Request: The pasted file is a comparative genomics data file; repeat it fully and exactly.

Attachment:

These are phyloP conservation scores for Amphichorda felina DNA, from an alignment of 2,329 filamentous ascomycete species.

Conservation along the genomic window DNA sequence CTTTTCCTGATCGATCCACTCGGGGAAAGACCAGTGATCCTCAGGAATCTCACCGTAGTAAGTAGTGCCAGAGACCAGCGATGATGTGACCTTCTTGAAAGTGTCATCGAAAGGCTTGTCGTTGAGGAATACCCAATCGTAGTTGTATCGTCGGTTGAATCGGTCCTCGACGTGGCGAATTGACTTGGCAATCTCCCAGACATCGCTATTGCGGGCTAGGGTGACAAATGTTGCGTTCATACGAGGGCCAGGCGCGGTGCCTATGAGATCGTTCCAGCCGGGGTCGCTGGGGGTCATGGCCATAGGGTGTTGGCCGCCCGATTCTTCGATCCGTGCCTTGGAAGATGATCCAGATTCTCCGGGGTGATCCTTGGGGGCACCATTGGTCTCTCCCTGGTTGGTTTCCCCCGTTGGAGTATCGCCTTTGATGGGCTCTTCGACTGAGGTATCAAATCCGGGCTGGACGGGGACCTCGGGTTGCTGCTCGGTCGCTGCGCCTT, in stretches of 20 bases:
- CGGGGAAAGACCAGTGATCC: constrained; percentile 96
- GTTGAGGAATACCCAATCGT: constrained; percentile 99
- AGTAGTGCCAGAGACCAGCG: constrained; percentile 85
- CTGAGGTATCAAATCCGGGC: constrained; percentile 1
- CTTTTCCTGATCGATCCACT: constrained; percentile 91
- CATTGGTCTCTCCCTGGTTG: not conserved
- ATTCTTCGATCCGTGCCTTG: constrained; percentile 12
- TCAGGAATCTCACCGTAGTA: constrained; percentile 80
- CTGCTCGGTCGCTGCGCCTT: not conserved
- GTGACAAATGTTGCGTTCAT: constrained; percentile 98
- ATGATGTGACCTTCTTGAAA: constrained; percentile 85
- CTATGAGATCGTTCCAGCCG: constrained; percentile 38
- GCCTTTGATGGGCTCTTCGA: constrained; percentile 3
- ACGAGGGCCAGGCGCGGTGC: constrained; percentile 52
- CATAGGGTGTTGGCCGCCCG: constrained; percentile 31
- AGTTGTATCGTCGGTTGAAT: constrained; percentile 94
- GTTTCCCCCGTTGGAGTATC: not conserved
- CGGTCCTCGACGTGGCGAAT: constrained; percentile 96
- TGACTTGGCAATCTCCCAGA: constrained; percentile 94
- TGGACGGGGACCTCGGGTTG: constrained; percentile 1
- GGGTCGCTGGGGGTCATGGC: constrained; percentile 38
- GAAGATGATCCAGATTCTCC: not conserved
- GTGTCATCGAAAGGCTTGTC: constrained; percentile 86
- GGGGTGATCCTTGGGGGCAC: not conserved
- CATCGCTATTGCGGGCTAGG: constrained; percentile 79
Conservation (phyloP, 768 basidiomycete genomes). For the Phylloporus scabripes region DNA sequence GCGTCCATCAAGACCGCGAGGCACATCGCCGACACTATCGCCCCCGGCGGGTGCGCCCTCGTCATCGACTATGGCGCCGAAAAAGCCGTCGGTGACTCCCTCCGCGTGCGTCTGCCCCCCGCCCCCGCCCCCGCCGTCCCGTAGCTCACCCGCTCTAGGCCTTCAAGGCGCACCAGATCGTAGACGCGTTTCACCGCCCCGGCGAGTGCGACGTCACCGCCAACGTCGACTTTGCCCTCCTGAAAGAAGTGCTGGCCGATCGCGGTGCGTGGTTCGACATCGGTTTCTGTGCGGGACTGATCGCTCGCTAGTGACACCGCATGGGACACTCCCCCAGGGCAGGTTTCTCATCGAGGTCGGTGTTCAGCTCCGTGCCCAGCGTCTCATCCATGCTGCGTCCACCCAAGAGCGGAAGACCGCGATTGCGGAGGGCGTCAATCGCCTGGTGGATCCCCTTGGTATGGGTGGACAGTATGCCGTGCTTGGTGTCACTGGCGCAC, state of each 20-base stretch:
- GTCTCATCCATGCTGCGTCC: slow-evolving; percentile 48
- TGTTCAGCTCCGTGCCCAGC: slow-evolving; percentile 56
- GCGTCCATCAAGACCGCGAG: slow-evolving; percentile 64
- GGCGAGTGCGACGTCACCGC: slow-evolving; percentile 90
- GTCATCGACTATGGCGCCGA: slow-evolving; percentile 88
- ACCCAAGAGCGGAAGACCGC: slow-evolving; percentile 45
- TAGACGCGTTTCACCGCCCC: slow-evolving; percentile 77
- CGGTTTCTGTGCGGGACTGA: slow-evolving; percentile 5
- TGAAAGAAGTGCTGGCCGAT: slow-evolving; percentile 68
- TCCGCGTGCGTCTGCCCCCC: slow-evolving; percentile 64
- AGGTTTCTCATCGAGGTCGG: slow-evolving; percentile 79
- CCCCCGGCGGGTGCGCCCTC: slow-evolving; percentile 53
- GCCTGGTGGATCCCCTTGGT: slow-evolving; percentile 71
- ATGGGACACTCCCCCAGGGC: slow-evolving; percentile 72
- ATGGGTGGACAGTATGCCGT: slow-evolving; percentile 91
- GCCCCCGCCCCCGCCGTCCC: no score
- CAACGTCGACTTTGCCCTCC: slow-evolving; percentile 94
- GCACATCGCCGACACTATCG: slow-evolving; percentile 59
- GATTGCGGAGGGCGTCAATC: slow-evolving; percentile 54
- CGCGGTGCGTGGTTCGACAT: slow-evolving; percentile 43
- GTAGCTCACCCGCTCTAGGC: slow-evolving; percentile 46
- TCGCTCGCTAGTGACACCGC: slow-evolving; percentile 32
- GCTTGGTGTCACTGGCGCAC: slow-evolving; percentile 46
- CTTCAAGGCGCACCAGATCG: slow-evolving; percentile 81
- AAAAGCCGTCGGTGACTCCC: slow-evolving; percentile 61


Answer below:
These are phyloP conservation scores for Amphichorda felina DNA, from an alignment of 2,329 filamentous ascomycete species.

Conservation along the genomic window DNA sequence CTTTTCCTGATCGATCCACTCGGGGAAAGACCAGTGATCCTCAGGAATCTCACCGTAGTAAGTAGTGCCAGAGACCAGCGATGATGTGACCTTCTTGAAAGTGTCATCGAAAGGCTTGTCGTTGAGGAATACCCAATCGTAGTTGTATCGTCGGTTGAATCGGTCCTCGACGTGGCGAATTGACTTGGCAATCTCCCAGACATCGCTATTGCGGGCTAGGGTGACAAATGTTGCGTTCATACGAGGGCCAGGCGCGGTGCCTATGAGATCGTTCCAGCCGGGGTCGCTGGGGGTCATGGCCATAGGGTGTTGGCCGCCCGATTCTTCGATCCGTGCCTTGGAAGATGATCCAGATTCTCCGGGGTGATCCTTGGGGGCACCATTGGTCTCTCCCTGGTTGGTTTCCCCCGTTGGAGTATCGCCTTTGATGGGCTCTTCGACTGAGGTATCAAATCCGGGCTGGACGGGGACCTCGGGTTGCTGCTCGGTCGCTGCGCCTT, in stretches of 20 bases:
- CGGGGAAAGACCAGTGATCC: constrained; percentile 96
- GTTGAGGAATACCCAATCGT: constrained; percentile 99
- AGTAGTGCCAGAGACCAGCG: constrained; percentile 85
- CTGAGGTATCAAATCCGGGC: constrained; percentile 1
- CTTTTCCTGATCGATCCACT: constrained; percentile 91
- CATTGGTCTCTCCCTGGTTG: not conserved
- ATTCTTCGATCCGTGCCTTG: constrained; percentile 12
- TCAGGAATCTCACCGTAGTA: constrained; percentile 80
- CTGCTCGGTCGCTGCGCCTT: not conserved
- GTGACAAATGTTGCGTTCAT: constrained; percentile 98
- ATGATGTGACCTTCTTGAAA: constrained; percentile 85
- CTATGAGATCGTTCCAGCCG: constrained; percentile 38
- GCCTTTGATGGGCTCTTCGA: constrained; percentile 3
- ACGAGGGCCAGGCGCGGTGC: constrained; percentile 52
- CATAGGGTGTTGGCCGCCCG: constrained; percentile 31
- AGTTGTATCGTCGGTTGAAT: constrained; percentile 94
- GTTTCCCCCGTTGGAGTATC: not conserved
- CGGTCCTCGACGTGGCGAAT: constrained; percentile 96
- TGACTTGGCAATCTCCCAGA: constrained; percentile 94
- TGGACGGGGACCTCGGGTTG: constrained; percentile 1
- GGGTCGCTGGGGGTCATGGC: constrained; percentile 38
- GAAGATGATCCAGATTCTCC: not conserved
- GTGTCATCGAAAGGCTTGTC: constrained; percentile 86
- GGGGTGATCCTTGGGGGCAC: not conserved
- CATCGCTATTGCGGGCTAGG: constrained; percentile 79
Conservation (phyloP, 768 basidiomycete genomes). For the Phylloporus scabripes region DNA sequence GCGTCCATCAAGACCGCGAGGCACATCGCCGACACTATCGCCCCCGGCGGGTGCGCCCTCGTCATCGACTATGGCGCCGAAAAAGCCGTCGGTGACTCCCTCCGCGTGCGTCTGCCCCCCGCCCCCGCCCCCGCCGTCCCGTAGCTCACCCGCTCTAGGCCTTCAAGGCGCACCAGATCGTAGACGCGTTTCACCGCCCCGGCGAGTGCGACGTCACCGCCAACGTCGACTTTGCCCTCCTGAAAGAAGTGCTGGCCGATCGCGGTGCGTGGTTCGACATCGGTTTCTGTGCGGGACTGATCGCTCGCTAGTGACACCGCATGGGACACTCCCCCAGGGCAGGTTTCTCATCGAGGTCGGTGTTCAGCTCCGTGCCCAGCGTCTCATCCATGCTGCGTCCACCCAAGAGCGGAAGACCGCGATTGCGGAGGGCGTCAATCGCCTGGTGGATCCCCTTGGTATGGGTGGACAGTATGCCGTGCTTGGTGTCACTGGCGCAC, state of each 20-base stretch:
- GTCTCATCCATGCTGCGTCC: slow-evolving; percentile 48
- TGTTCAGCTCCGTGCCCAGC: slow-evolving; percentile 56
- GCGTCCATCAAGACCGCGAG: slow-evolving; percentile 64
- GGCGAGTGCGACGTCACCGC: slow-evolving; percentile 90
- GTCATCGACTATGGCGCCGA: slow-evolving; percentile 88
- ACCCAAGAGCGGAAGACCGC: slow-evolving; percentile 45
- TAGACGCGTTTCACCGCCCC: slow-evolving; percentile 77
- CGGTTTCTGTGCGGGACTGA: slow-evolving; percentile 5
- TGAAAGAAGTGCTGGCCGAT: slow-evolving; percentile 68
- TCCGCGTGCGTCTGCCCCCC: slow-evolving; percentile 64
- AGGTTTCTCATCGAGGTCGG: slow-evolving; percentile 79
- CCCCCGGCGGGTGCGCCCTC: slow-evolving; percentile 53
- GCCTGGTGGATCCCCTTGGT: slow-evolving; percentile 71
- ATGGGACACTCCCCCAGGGC: slow-evolving; percentile 72
- ATGGGTGGACAGTATGCCGT: slow-evolving; percentile 91
- GCCCCCGCCCCCGCCGTCCC: no score
- CAACGTCGACTTTGCCCTCC: slow-evolving; percentile 94
- GCACATCGCCGACACTATCG: slow-evolving; percentile 59
- GATTGCGGAGGGCGTCAATC: slow-evolving; percentile 54
- CGCGGTGCGTGGTTCGACAT: slow-evolving; percentile 43
- GTAGCTCACCCGCTCTAGGC: slow-evolving; percentile 46
- TCGCTCGCTAGTGACACCGC: slow-evolving; percentile 32
- GCTTGGTGTCACTGGCGCAC: slow-evolving; percentile 46
- CTTCAAGGCGCACCAGATCG: slow-evolving; percentile 81
- AAAAGCCGTCGGTGACTCCC: slow-evolving; percentile 61